Fun takes many forms and will definitely make you a better writer. I like to play with the dogs or have a dance with my son to Just Dance. Maybe it just gets the blood flowing, or gives the writer part of the brain a rest.

Because we all know, writing can be just so damn intense some days…

Walk the doggos

Switch up the blue light for some green. Getting out into a bit of nature resets the brain, and walking is a well known cure for writers block. Thoughts unfurl like forest green fern fronds with every step you take.

And you’re in good company. Many of the greats enjoyed a good wander. Dickens, Virginia Woolf, Wordsworth loved to be out in the elements; and think of all those Austen characters, constantly going for a walk, or even just a “turn” about the room, uttering character-revealing dialogue with every step.

If you go walkies you’re practically guaranteed to come back to the desk with new ideas.

Or with happier dogs, at least.

And if all else fails, try the wild card

Everyone knows that to be a writer your life has to be more interesting than what you write, so feel free to go on a bender. You’ll have to forget about calories, but you have so many role models to draw inspiration from.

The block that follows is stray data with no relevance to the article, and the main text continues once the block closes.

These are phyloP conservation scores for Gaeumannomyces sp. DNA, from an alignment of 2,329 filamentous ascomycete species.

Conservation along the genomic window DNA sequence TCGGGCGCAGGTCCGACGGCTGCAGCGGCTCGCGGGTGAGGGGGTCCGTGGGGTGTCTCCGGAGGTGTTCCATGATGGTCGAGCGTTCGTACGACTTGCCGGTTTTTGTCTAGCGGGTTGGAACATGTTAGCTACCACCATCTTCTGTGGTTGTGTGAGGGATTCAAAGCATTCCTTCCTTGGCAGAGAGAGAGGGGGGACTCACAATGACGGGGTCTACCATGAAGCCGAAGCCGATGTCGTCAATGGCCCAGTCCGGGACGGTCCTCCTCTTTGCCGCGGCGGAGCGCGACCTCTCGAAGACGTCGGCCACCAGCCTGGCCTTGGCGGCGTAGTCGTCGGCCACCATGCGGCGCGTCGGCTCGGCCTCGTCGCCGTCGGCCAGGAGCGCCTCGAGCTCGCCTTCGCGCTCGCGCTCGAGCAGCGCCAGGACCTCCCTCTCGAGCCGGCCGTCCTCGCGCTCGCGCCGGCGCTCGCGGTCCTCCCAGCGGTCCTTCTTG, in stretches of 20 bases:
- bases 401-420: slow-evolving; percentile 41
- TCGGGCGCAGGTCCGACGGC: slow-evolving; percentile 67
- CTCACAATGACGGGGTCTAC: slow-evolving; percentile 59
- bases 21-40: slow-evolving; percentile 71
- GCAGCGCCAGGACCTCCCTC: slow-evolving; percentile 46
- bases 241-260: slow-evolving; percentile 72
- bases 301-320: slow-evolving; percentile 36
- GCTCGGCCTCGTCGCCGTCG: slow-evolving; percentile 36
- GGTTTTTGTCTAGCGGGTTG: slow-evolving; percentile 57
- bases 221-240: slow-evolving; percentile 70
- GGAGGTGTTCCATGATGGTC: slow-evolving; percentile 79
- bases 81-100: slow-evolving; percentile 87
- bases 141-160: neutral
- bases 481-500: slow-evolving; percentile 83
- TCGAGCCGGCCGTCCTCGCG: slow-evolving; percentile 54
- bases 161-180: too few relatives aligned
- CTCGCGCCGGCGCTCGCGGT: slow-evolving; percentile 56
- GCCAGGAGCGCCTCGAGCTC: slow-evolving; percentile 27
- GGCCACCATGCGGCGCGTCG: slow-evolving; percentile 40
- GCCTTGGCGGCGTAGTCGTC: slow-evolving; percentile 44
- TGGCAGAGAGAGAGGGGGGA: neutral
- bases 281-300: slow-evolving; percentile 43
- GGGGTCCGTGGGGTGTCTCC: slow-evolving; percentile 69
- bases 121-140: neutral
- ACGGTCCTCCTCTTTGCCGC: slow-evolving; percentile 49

Forget Keto, Paleo, vegan, Atkins. Try the Kerouac, Hemingway, Bukowski, Joyce, Yeats, Parker, Byron, Shelley … oh, the list is very long.

Then there’s the pot diet, which worked for Baudelaire, Hugo, and even Shakespeare. But be sure to proofread your inspired prose the next day.

The last-resort pot diet is not without risks, so try it only under medical advice.

Side-effects include altered consciousness, red eyes, silly giggles and nasty diarrhea (of the verbal kind).

While it might have worked for 19th-century geniuses with a penchant for flowery prose, it might not go down too well in these days of snappy paragraphs and murdered adjectives.

Other side-effects may include a bad attack of the munchies. And a few extra kilos to go with.

If so, you’ll end up back at square one, at the only place where you’ll ever really break that plateau.

But unlike your regular diet, it’s not at the gym.

You know where it is.

Sit at your desk and open your new page.

And begin

Published in The Writing Cooperative, a Medium publication, October 6, 2019.